Pearl Harbor

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On December 7, 1941 one of the worst attacks ever on the United States occurred. More than 3,000 people lost their lives or were injured that morning, and the attack propelled us into war against the Axis Alliance. Through the misjudgment of numerous U.S. armed forces personnel, the Japanese were able to carry out this terrible attack, which crippled the United States' Pacific Fleet in Pearl Harbor, Hawaii.

In 1887, the United States government obtained exclusive use of the inlet called Pearl Harbor, and the right to maintain a repair and coaling station for ships. The area was established as a naval base in 1908, and then in 1911 dredging of a channel from the sea was completed, across a sandbar and a coral reef at the mouth of the harbor. This made that channel accessible to the largest naval vessels, as it was now 35 feet deep, with a maximum depth of 60 feet. During the Japanese attack, this center for United States military action in the Pacific Ocean was nearly completely destroyed.

Between the middle of the 19th and the beginning of the 20th centuries, Japan looked to transform itself from a closed, feudal society into a modern industrial and military power. In the early 1930's, the Japanese army engaged in battles with the Chinese in Manchuria and prevailed. Because of their losses in these battles, Manchuria became a part of the Japanese political system. In 1937, conflict again began between Japan and China, this time near the Marco Polo Bridge in Beijing. This conflict led to a full-scale war known today as the Sino-Japanese War, which was one of the bloodiest in history and lasted until the defeat of Japan in 1945.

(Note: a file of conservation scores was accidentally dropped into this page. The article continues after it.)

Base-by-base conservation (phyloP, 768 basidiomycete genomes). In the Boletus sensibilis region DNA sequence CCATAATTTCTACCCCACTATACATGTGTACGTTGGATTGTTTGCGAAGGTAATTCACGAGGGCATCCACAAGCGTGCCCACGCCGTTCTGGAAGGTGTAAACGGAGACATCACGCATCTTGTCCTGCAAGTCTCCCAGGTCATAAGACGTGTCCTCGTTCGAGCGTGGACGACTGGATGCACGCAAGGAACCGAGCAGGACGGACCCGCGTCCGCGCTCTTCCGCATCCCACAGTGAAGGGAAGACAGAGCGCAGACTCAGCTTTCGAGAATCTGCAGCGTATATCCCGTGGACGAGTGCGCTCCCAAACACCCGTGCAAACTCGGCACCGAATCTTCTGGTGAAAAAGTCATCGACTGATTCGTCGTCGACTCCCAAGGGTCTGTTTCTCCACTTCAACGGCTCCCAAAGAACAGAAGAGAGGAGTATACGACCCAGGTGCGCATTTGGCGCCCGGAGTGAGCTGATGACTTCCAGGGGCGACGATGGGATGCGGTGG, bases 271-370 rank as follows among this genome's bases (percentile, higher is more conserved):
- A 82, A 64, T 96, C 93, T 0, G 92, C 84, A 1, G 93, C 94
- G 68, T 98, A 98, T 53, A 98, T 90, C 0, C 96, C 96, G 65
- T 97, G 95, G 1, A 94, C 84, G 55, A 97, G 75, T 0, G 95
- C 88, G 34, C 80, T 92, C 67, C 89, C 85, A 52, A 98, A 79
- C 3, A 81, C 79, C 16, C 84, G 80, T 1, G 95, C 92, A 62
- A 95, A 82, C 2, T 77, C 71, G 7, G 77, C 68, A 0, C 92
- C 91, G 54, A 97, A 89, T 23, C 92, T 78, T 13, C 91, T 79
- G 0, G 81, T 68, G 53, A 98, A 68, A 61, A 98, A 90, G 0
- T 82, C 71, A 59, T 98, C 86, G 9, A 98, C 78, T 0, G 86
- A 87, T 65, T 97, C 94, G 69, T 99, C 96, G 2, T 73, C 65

In 1939, World War II began with a string of German victories. These successes included the defeats of Poland, France and England. Many European nations that Germany now controlled had control of important colonial empires; the East Indies and Singapore in Southeast Asia. These empires were of interest to Japan because they had the natural resources oil, coal, rubber and tin that Japan desperately needed.

Japan began their expansion with the seizure of Indochina in mid-1941. To this, the United States President Franklin D. Roosevelt was in strict opposition, but many others in America wanted to leave the situation alone. So the United States provided materials to countries that were at war with Germany and Japan, but tried to stay neutral and prevent war. This was not effective, however and President Roosevelt created an embargo on the shipment of oil to Japan. Without this critical resource, Japan's industrial and military forces would quickly come to a halt, so they viewed the embargo as an act of war. Only a few months later in September, Japan formed the Axis Alliance along with Italy and Germany. Things were beginning to look worse for the United States.

Officials in the United States tried to come to a resolve with Japan over their differences. Japan wanted America to lift the embargo and allow them to take over China. The United States refused to do either, and saw Japan's refusal to budge on their stance as a sign of hostility. Because of neither nation's willingness to compromise, it seemed that war was now inevitable.

The most powerful and important part of the United States' defense in the Pacific Ocean was the Pacific Fleet, which was usually on the west coast but made a training cruise to Hawaii every year. Because of the overshadow of war at the time of its training cruise in 1941, the fleet was moved to Pearl Harbor naval base. This was a perfect location because it was halfway between the U.S. west coast and Japanese bases in the Marshall Islands.

The Pacific Fleet arrived at Pearl Harbor on April 2, 1940 and was scheduled to depart and return to the United States mainland around the 9th of May. However, this plan was seriously altered because of the increasing activity in Italy and Japan's attempts to expand in...
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